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Don't let age fool ya.

Those older men stepping onto the tennis court, the ones walking with the slight limp and rubbing their arms to wake up the muscles, aren't there for a rest.They're there to play tennis. True, youth may have speed and strength, but age has wisdom . . . and take placement and control over a booming return anytime. Ask the poor souls who've taken age to mean pushover, and lost horribly.

Ask some of Utah's top seniors. Tennis to them has deeper meaning now. It keeps them young, active and fit, and always, always looking forward to the next match.

Take Rick Warner, for example. The 71-year-old auto executive plays almost daily. Same with Linn Rockwood or Lee Hammel, both 73. And even the younger seniors, like Joe Cowley, 55, or Leon Peterson, 56, play regularly.

These seniors, too, are proof that tennis is, indeed, a lifetime sport.

Warner and Rockwood, for example, began playing against each other as juniors.

"We figured it out one time and we played each other 31 times over the years, but never, during that time, were we ever on the same side of the court. Five years ago, for the first time, we decided to play together in the Senior Games. We've won it, now, four times."

About 20 years ago, the older members of the group started playing regularly. A few years ago, the younger ones moved into the rotation, albeit somewhat humbly. Age was no advantage, one way or the other.

Now its developed into a league of their own. Anyone's welcome. Requirements are you play hard, give no quarters and be willing to play five good, hard sets.

The group usually play at lunch time.

"Instead of sitting down to a big, heavy lunch, we play tennis. You go back to work and instead of feeling bloated, you're fresh and feel like it's a whole new day," says Warner.

It also took a little different approach to the game. They all, to a player, thrive on pressure points. So . . .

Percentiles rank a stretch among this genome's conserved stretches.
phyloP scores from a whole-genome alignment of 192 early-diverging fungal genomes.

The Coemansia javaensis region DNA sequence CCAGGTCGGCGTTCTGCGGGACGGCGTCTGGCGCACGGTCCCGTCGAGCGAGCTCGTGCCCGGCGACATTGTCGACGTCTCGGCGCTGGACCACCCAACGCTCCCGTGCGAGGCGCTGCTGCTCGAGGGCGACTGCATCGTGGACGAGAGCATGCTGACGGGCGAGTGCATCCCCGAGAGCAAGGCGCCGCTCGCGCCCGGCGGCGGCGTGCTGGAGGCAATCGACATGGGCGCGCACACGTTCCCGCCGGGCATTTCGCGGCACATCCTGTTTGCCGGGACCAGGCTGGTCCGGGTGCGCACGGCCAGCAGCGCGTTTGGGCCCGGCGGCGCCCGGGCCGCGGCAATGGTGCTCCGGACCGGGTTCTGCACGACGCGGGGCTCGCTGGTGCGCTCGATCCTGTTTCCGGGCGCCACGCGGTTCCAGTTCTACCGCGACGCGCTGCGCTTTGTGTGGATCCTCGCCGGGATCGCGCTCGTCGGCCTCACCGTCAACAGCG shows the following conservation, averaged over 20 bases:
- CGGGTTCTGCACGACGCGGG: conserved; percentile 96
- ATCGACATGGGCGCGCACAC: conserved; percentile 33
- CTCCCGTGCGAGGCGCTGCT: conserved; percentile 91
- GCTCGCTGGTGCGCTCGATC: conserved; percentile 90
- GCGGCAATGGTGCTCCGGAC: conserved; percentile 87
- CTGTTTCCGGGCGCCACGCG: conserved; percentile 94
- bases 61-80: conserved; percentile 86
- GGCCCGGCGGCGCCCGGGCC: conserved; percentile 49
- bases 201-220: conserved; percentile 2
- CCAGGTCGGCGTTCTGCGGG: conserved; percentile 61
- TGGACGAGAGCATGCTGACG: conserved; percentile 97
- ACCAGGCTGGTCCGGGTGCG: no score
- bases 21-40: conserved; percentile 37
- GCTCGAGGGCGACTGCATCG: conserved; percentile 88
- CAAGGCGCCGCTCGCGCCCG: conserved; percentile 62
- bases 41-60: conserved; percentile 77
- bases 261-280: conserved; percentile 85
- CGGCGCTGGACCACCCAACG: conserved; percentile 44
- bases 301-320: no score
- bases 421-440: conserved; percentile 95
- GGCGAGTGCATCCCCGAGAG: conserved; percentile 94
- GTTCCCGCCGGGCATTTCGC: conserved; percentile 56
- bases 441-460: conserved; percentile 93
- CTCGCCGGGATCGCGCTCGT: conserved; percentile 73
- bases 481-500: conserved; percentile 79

"We play a little different format in order to get to the pressure points sooner," says Warner. "We play five sets instead of three, but we start each set at 2-all. We end up playing a lot of tie breakers and a lot of matches have been lost in a 5th-set tie breaker," he says.

Hammel, who has won two national doubles titles, says he plays six times a week. A few years back he was ranked No. 3 in the country in the men's 65.

Rockwood, who has undergone two hip transplants and suffered a heart attack a few years ago, plays at least four times a week and admits tennis is the "thing that motivates me . . . It's the only exercise I get, and it keeps me feeling young."

Last year he played in a 60s division in one tournament, and went through to the championships without losing a single set.

Both Cowley and Peterson, called the "pups" of the group, say tennis not only helps them stay fit but gives them something to look forward to each week.

Also, in Warner's case, eight of the nine Warner children have counted on their father's experience to win tournament championships over the years.

Fitness. Good heath. Friendship. Memories. Tennis, the lifetime game, makes it all possible. Just ask any of Utah's corp of seniors. And if every you happen to face one of the master, be prepared to face more shots than you imagined possible of a tennis racket.